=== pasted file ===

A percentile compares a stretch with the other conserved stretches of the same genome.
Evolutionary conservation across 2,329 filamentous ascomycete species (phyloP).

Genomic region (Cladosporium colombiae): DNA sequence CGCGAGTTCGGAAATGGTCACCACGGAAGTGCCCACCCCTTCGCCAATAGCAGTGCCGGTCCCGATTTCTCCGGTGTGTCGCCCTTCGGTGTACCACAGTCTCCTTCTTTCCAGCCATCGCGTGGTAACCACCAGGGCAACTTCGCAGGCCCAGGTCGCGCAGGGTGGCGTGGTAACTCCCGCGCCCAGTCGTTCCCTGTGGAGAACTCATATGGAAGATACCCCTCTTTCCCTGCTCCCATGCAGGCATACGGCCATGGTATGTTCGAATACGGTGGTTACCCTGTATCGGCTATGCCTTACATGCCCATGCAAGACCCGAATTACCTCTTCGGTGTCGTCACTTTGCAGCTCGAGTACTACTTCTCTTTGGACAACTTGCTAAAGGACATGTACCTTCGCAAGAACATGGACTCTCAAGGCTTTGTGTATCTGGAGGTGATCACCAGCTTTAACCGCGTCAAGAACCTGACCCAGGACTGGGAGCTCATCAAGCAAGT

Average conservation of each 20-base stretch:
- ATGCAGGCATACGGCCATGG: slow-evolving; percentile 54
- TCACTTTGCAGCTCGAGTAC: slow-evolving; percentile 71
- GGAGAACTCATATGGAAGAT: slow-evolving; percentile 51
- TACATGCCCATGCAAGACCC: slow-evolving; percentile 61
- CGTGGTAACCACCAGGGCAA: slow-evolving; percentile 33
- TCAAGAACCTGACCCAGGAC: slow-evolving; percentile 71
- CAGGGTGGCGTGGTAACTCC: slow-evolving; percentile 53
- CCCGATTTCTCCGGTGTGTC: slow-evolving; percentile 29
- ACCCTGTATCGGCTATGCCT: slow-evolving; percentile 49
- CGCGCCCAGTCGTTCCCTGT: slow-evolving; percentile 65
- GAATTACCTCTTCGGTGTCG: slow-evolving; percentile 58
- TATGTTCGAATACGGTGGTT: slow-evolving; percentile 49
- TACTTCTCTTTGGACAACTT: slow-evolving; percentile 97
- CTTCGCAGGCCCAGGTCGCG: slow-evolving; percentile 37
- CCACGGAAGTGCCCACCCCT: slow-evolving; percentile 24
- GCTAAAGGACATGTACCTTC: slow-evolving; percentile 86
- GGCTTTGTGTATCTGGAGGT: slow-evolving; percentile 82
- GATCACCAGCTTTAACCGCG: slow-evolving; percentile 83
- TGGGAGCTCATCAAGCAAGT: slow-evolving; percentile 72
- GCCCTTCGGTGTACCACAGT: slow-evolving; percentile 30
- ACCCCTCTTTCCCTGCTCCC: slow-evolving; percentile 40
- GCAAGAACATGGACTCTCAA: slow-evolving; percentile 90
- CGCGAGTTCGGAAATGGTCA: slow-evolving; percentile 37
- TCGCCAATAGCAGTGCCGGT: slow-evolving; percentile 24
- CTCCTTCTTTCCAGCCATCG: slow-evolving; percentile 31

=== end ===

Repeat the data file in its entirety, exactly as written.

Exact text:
A percentile compares a stretch with the other conserved stretches of the same genome.
Evolutionary conservation across 2,329 filamentous ascomycete species (phyloP).

Genomic region (Cladosporium colombiae): DNA sequence CGCGAGTTCGGAAATGGTCACCACGGAAGTGCCCACCCCTTCGCCAATAGCAGTGCCGGTCCCGATTTCTCCGGTGTGTCGCCCTTCGGTGTACCACAGTCTCCTTCTTTCCAGCCATCGCGTGGTAACCACCAGGGCAACTTCGCAGGCCCAGGTCGCGCAGGGTGGCGTGGTAACTCCCGCGCCCAGTCGTTCCCTGTGGAGAACTCATATGGAAGATACCCCTCTTTCCCTGCTCCCATGCAGGCATACGGCCATGGTATGTTCGAATACGGTGGTTACCCTGTATCGGCTATGCCTTACATGCCCATGCAAGACCCGAATTACCTCTTCGGTGTCGTCACTTTGCAGCTCGAGTACTACTTCTCTTTGGACAACTTGCTAAAGGACATGTACCTTCGCAAGAACATGGACTCTCAAGGCTTTGTGTATCTGGAGGTGATCACCAGCTTTAACCGCGTCAAGAACCTGACCCAGGACTGGGAGCTCATCAAGCAAGT

Average conservation of each 20-base stretch:
- ATGCAGGCATACGGCCATGG: slow-evolving; percentile 54
- TCACTTTGCAGCTCGAGTAC: slow-evolving; percentile 71
- GGAGAACTCATATGGAAGAT: slow-evolving; percentile 51
- TACATGCCCATGCAAGACCC: slow-evolving; percentile 61
- CGTGGTAACCACCAGGGCAA: slow-evolving; percentile 33
- TCAAGAACCTGACCCAGGAC: slow-evolving; percentile 71
- CAGGGTGGCGTGGTAACTCC: slow-evolving; percentile 53
- CCCGATTTCTCCGGTGTGTC: slow-evolving; percentile 29
- ACCCTGTATCGGCTATGCCT: slow-evolving; percentile 49
- CGCGCCCAGTCGTTCCCTGT: slow-evolving; percentile 65
- GAATTACCTCTTCGGTGTCG: slow-evolving; percentile 58
- TATGTTCGAATACGGTGGTT: slow-evolving; percentile 49
- TACTTCTCTTTGGACAACTT: slow-evolving; percentile 97
- CTTCGCAGGCCCAGGTCGCG: slow-evolving; percentile 37
- CCACGGAAGTGCCCACCCCT: slow-evolving; percentile 24
- GCTAAAGGACATGTACCTTC: slow-evolving; percentile 86
- GGCTTTGTGTATCTGGAGGT: slow-evolving; percentile 82
- GATCACCAGCTTTAACCGCG: slow-evolving; percentile 83
- TGGGAGCTCATCAAGCAAGT: slow-evolving; percentile 72
- GCCCTTCGGTGTACCACAGT: slow-evolving; percentile 30
- ACCCCTCTTTCCCTGCTCCC: slow-evolving; percentile 40
- GCAAGAACATGGACTCTCAA: slow-evolving; percentile 90
- CGCGAGTTCGGAAATGGTCA: slow-evolving; percentile 37
- TCGCCAATAGCAGTGCCGGT: slow-evolving; percentile 24
- CTCCTTCTTTCCAGCCATCG: slow-evolving; percentile 31